“The path forward begins with a question.”
That’s what the shaman said during her ceremony.
I already knew the answer to her first question, which was “what is your process?” Based on her examples, I knew I tackled issues with a combination of planning and preparation. I also knew I often got stuck by doing too much of both. So I wasn’t expecting to discover much during the meditation.
What popped into my mind was the memory of a map spread out before me on the kitchen table, planning the route for our family camping trip. At twelve, I could do it as well if not better than Mom. I thought of all the trips I’d planned: for my family, for Michael, for my daughter Katie, for friends, for myself, including a three-month solo trip through Europe. I accomplished this through planning and preparation. It was, I realized, a highly honed skill, a talent, that I’d taken for granted for years. Something to be proud of. Something I’d developed through years of practice that began when I was a child.
I studied the map, the calculator, the dog-eared guidebook and realized that Mom valued safety and therefore remained stuck. I had learned to move beyond fear with planning and preparation. That’s how I kept myself “safe” but still able to adventure far beyond my comfort zone.
But what about the times I did too much planning and research, the times I also got stuck? I thought through all those trips, all those plans, and realized when I had a destination, a vision of where I wanted to go, the planning and research stayed in check. It was, in a word, focused. It was only once I began my unplanned life, when all milestones and destinations were obscured, when all dreams had vanished, that I lost focus and got stuck.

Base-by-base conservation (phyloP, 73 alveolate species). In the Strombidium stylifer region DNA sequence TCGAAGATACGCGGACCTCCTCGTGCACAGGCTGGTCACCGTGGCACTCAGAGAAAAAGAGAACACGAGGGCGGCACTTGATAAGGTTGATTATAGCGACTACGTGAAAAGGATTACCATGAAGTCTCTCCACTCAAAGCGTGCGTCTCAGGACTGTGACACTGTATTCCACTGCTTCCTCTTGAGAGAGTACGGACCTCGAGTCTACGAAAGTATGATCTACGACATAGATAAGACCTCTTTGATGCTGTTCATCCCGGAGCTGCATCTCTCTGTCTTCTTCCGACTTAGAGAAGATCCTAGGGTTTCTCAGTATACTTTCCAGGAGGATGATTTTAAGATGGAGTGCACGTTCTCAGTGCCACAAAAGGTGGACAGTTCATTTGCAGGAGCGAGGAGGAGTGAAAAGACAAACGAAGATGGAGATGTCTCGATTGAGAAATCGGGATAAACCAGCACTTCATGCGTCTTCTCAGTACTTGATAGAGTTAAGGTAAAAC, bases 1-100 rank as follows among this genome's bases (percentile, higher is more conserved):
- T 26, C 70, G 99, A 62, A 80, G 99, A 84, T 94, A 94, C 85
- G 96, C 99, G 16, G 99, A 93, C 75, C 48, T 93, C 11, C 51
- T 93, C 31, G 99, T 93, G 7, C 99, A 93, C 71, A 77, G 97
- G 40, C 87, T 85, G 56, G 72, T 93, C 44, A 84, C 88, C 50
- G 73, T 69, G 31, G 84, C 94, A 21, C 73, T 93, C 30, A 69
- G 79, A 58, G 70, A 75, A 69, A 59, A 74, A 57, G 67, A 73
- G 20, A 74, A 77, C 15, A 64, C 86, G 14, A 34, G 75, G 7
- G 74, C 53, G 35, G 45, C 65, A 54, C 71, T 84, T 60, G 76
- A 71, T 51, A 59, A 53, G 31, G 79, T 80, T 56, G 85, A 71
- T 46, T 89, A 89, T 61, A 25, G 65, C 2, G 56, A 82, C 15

No amount of planning, I realized, can prepare you for the unknown. No wonder I had wandered for so long.
I needed a vision for the path forward. A vision to guide the planning. I needed balance.
There was a ying and yang to moving forward.
The shaman asked how our process had served us on our journey. Hmmm. It had served me well for years. I had my life well-planned until suddenly I found myself in uncharted territory, spinning my wheels. Overwhelmed, I thought. I felt compassion for my younger self. Alone and terrified, with an autistic toddler in tow. No map, no guidebook, no resources. Just a leaking roof over our heads and a dog dying of bone cancer.
I hadn’t done that badly, all things considered.
I knew I’d been moving forward in some areas, but hopelessly stuck in others. I knew I’d been reacting to Katie’s constant issues rather than being proactive and relying on a plan (or goals). Was it possible the vision was too far off, too remote?
Then again, hadn’t something led me to the Rapid Prompting Method (RPM)? Hadn’t something been leading me all along?
I had no answer to those questions, but it was clear to me that I needed more short-term goals, that preparing for a well-planned adventure felt better than wandering lost in one.
The shaman asked what we needed on the path forward. I was immediately struck with the vision of Katie striding across a college campus, her fiery curls wind-blown, laughing with friends. For years I’d been telling myself this dream was too far out of reach, but suddenly I could see how it had been guiding me, even when I had no idea it was influencing my choices and actions. Hadn’t I read a story of a fourteen-year-old nonverbal teen diagnosed with severe cognitive delays who learned RPM and by 22 was graduating from high school and heading to college? If it was possible for him, it was possible for Katie.
Perhaps more important than a map or guidebook was the vision or the goal. Perhaps with a vision, you could find your way without a map.
I had my vision for Katie, but what about me? What was the big vision for my life?
I wasn’t sure, but I knew it was time to find it.
Until next time,